“One Small Step”
Written by Mike Wollaeger & Jessica Scott and Bryan Fuller & Michael Taylor
Directed by Robert Picardo
Season 6, Episode 8
Production episode 228
Original air date: November 17, 1999
Captain’s log. We open in October 2032 on Mars. Lieutenant John Kelly is in orbit in Ares IV while communicating with the two astronauts on the surface, Rose Kumagawa and Andrei Novakovich. Something appears in orbit, which winds up consuming Ares IV.
In the 24th century in the Delta Quadrant, Chakotay’s attempt to relax is interrupted by the door chime—but there’s no one on the other side of the door. There are several other minor malfunctions of communications and hospitality systems. Chakotay goes to engineering to find that Seven is upgrading the computer—which she’s doing without authorization. She has been requesting these upgrades for months, but Torres has refused to go for it, so she’s going ahead and doing it anyhow to show how efficient they’ll be. Chakotay dryly comments that she’s not really succeeding at that.
Voyager gets hit with gravimetric disturbances, which causes Kim to take the drastic step of waking Janeway up at 0200. (He actually calls “senior officers” to the bridge, which prompts Seven to accompany Chakotay, even though she isn’t any kind of officer, senior or otherwise.) They find a graviton ellipse: a phenomenon that just appears out of subspace, wanders around in normal space for a while, damaging anything in its path, then buggering back to subspace. Chakotay recalls that the first human encounter with a graviton ellipse was the Ares IV, which was destroyed by one (though they didn’t know what it was at the time).
Janeway and Chakotay agree that they should investigate it, which confuses the hell out of Seven, who doesn’t think it’s worth the risk. The Borg has encountered such ellipses, and they were able to modify their shields to avoid being harmed by them. Janeway orders a probe sent in, and it detects materials inside the ellipse consistent with the construction of 21st-century Earth spacecraft.
With the notable exception of Seven, the entire “senior staff” thinks they should investigate, modifying the Delta Flyer shields with the Borg method Seven mentioned. Seven thinks this is dumb, but everyone else—particularly Chakotay the anthropologist and Paris the Mars nerd—is giddy over the notion of exploring it and possibly finding the wreckage of Ares IV. (Both Chakotay and Paris list Kelly as one of their heroes.)
Seven objects to Janeway in private, viewing this as more about sentiment than exploration, but Janeway says it’s about history. Seven, though, feels that history is irrelevant. Janeway also encourages Seven to volunteer to join the away team, though she stops short of ordering her to go.
The modifications are completed, and Chakotay, Paris, and Seven head into the ellipse in the Flyer. They find themselves in a calm area at the epicenter of the ellipse—the eye of the storm, as it were. They also find a ton of debris from all over the quadrant, and Seven even recognizes some of it as extradimensional. They also find Ares IV—intact! It’s way too big to fit in the Flyer’s hold, so they’ll have to tow it out.
The ellipse’s course keeps altering slightly, as if something’s attracting it—Voyager eventually realizes that it’s a dark matter asteroid, with which it will collide. This reduces the amount of time the gang has to play in the ellipse. Chakotay insists on trying to tow Ares IV out anyhow, to Paris and Seven’s chagrin. They almost make it, but the ellipse collides with the asteroid before they can escape it, sending shockwaves through the Flyer. Chakotay is badly injured, the Flyer is badly damaged, and the ellipse now is going to be returning to subspace sooner than expected. They’re stuck and screwed. The plasma manifold is fused—it can’t be repaired, and fabricating one is beyond the capability of the Flyer’‘s replicator.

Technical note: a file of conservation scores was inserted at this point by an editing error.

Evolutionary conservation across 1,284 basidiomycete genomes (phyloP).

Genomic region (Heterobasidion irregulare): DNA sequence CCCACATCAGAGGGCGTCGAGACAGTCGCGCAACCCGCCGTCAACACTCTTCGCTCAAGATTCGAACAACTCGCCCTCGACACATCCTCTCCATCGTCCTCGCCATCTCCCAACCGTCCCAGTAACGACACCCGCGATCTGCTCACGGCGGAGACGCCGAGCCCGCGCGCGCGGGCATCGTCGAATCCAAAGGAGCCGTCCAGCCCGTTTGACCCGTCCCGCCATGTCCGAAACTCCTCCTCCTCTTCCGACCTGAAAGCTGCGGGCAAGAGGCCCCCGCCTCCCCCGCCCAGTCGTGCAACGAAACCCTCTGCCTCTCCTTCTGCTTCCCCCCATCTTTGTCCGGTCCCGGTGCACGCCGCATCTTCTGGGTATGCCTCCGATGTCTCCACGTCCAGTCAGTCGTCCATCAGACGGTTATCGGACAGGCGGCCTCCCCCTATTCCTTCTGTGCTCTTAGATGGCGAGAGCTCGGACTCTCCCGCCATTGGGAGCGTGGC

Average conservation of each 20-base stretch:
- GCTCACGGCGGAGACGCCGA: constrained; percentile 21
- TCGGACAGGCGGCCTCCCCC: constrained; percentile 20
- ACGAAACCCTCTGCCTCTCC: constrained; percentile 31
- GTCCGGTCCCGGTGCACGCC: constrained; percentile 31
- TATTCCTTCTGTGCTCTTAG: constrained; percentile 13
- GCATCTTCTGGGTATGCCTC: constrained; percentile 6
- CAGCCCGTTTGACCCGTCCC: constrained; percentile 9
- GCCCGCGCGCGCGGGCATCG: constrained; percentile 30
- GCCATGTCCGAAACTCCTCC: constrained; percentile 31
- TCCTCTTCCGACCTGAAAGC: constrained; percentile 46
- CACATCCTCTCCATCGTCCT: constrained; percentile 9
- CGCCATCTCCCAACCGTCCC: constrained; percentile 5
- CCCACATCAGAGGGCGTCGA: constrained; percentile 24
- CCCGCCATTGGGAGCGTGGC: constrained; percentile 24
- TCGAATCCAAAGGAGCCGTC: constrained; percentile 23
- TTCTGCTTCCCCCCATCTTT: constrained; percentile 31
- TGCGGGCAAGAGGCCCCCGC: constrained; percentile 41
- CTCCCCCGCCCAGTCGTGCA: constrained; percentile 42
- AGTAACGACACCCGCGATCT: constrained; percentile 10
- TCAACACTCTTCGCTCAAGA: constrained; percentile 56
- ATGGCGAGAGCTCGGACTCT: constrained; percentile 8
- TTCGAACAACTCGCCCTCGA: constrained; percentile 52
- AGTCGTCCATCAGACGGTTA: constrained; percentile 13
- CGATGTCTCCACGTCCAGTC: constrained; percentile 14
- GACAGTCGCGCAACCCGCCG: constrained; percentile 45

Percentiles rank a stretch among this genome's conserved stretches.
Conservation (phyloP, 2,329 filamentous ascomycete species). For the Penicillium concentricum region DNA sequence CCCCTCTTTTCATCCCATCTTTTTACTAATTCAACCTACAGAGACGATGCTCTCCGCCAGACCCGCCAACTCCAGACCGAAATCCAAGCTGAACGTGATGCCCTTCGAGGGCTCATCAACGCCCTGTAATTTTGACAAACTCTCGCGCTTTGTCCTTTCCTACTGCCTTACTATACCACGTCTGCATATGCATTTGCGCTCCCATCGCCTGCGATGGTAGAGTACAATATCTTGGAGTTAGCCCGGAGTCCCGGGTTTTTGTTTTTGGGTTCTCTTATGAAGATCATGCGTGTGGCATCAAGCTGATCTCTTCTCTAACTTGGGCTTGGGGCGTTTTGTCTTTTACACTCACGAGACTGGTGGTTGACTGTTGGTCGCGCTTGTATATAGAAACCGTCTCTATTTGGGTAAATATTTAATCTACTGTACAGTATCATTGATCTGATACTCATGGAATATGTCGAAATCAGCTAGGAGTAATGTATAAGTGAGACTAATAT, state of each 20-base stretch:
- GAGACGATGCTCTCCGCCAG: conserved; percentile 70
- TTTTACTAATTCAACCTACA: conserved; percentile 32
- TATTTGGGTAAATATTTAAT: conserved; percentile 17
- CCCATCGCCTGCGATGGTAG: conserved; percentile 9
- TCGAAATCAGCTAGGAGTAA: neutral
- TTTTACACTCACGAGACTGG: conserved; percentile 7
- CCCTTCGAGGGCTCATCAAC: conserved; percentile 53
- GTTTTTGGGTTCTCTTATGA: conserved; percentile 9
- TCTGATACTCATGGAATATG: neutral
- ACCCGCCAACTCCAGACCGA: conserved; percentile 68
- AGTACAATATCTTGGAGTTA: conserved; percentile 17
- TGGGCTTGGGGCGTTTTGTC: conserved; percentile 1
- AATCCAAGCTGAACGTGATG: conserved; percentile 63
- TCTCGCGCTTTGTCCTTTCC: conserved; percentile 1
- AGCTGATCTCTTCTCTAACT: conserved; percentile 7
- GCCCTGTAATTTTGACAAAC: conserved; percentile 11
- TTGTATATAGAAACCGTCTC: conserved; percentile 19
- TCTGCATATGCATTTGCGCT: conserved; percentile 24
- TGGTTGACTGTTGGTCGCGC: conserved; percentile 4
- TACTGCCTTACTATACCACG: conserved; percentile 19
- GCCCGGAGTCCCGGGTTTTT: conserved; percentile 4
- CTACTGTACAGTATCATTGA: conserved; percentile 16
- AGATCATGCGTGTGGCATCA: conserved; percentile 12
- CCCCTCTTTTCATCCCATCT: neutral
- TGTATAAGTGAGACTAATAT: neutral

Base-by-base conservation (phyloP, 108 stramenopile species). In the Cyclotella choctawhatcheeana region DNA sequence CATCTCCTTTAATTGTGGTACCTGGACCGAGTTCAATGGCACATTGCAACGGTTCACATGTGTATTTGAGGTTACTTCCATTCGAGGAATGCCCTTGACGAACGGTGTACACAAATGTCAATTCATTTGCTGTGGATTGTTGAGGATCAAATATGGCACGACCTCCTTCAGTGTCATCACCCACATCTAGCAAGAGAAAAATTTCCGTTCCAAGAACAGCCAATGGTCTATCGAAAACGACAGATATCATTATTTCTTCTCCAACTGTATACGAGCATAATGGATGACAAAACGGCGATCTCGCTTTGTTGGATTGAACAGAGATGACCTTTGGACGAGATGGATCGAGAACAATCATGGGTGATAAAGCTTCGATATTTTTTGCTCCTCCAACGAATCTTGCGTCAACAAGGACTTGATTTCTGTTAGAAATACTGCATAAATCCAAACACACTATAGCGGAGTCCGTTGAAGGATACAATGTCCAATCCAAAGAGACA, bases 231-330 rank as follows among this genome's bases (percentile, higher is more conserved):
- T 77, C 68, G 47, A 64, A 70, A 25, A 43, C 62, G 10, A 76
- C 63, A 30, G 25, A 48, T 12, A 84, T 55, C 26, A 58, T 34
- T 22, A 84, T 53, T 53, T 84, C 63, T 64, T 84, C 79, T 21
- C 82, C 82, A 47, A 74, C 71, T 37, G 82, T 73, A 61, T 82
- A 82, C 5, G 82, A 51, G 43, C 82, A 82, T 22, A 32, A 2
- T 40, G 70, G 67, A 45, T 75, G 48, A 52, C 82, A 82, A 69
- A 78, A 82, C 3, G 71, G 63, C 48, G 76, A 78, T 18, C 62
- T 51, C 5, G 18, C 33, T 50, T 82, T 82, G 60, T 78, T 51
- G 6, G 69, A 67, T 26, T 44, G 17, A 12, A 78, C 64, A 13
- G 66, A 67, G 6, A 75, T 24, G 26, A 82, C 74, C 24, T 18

Janeway calls a brainstorming meeting, and it’s Torres who hits on a solution: Ares IV has an ion distributor that can be modified to channel warp plasma. Paris’ hand is needed at the helm of the Flyer and Chakotay is badly hurt, so it’s left to Seven to beam over to retrieve it. Chakotay also asks her to download the vessel’s database.
Seven finds Kelly’s body, and also notes that there are recordings that postdate the ship being brought into the ellipse. Seven plays them over the commlink while she works.
Kelly continued to take readings and study the ellipse while he was trapped in it, which he was for quite some time. He sees debris from obviously alien vessels, and realizes that there is life on other worlds (this is thirty years before humans’ first contact with Vulcans). He continues to record data even though he knows there’s very little chance of it being seen by anyone but him. Among his last words are saying that he doesn’t regret anything, and doesn’t view his mission as a failure. (His actual last words are wondering who won the World Series in 2032, as it was still in progress when he was swallowed by the ellipse.)
Seven is visibly moved by his dedication to science, and makes sure to download the database as Chakotay requested before beaming back with the ion distributor—and also with Kelly’s body. She and Paris are able to juryrig the distributor into a plasma manifold, and the Flyer returns to Voyager. Janeway holds a memorial service for Kelly (Chakotay listens to it from sickbay), and before the coffin containing his body is shot into space, Seven says a few uncharacteristically sentimental words, then puts a hand on the coffin and says, “The Yankees in six games.”
Can’t we just reverse the polarity? On the one hand, it seems silly that a 21st-century ion distributor can sub out for a plasma manifold that won’t be invented for three hundred years. On the other hand, Ares IV is only three decades prior to the successful implementation of warp drive, and it’s perfectly possible that Zefram Cochrane based the design of his warp engine on the ion drives used by the Ares ships.
There’s coffee in that nebula! While Janeway isn’t quite as geeked out as her first officer or pilot about finding Ares IV, she does have to explain why history is so important to Seven—at which she fails, as it takes listening to Kelly’s logs to get her to figure it out.
She also really doesn’t like being woken up at two in the morning…
Mr. Vulcan. Tuvok has to remind Seven that exploration has its value even when it’s something dangerous. “One must allow for the unexpected discovery.” Which then happens a second later, making him look real smart…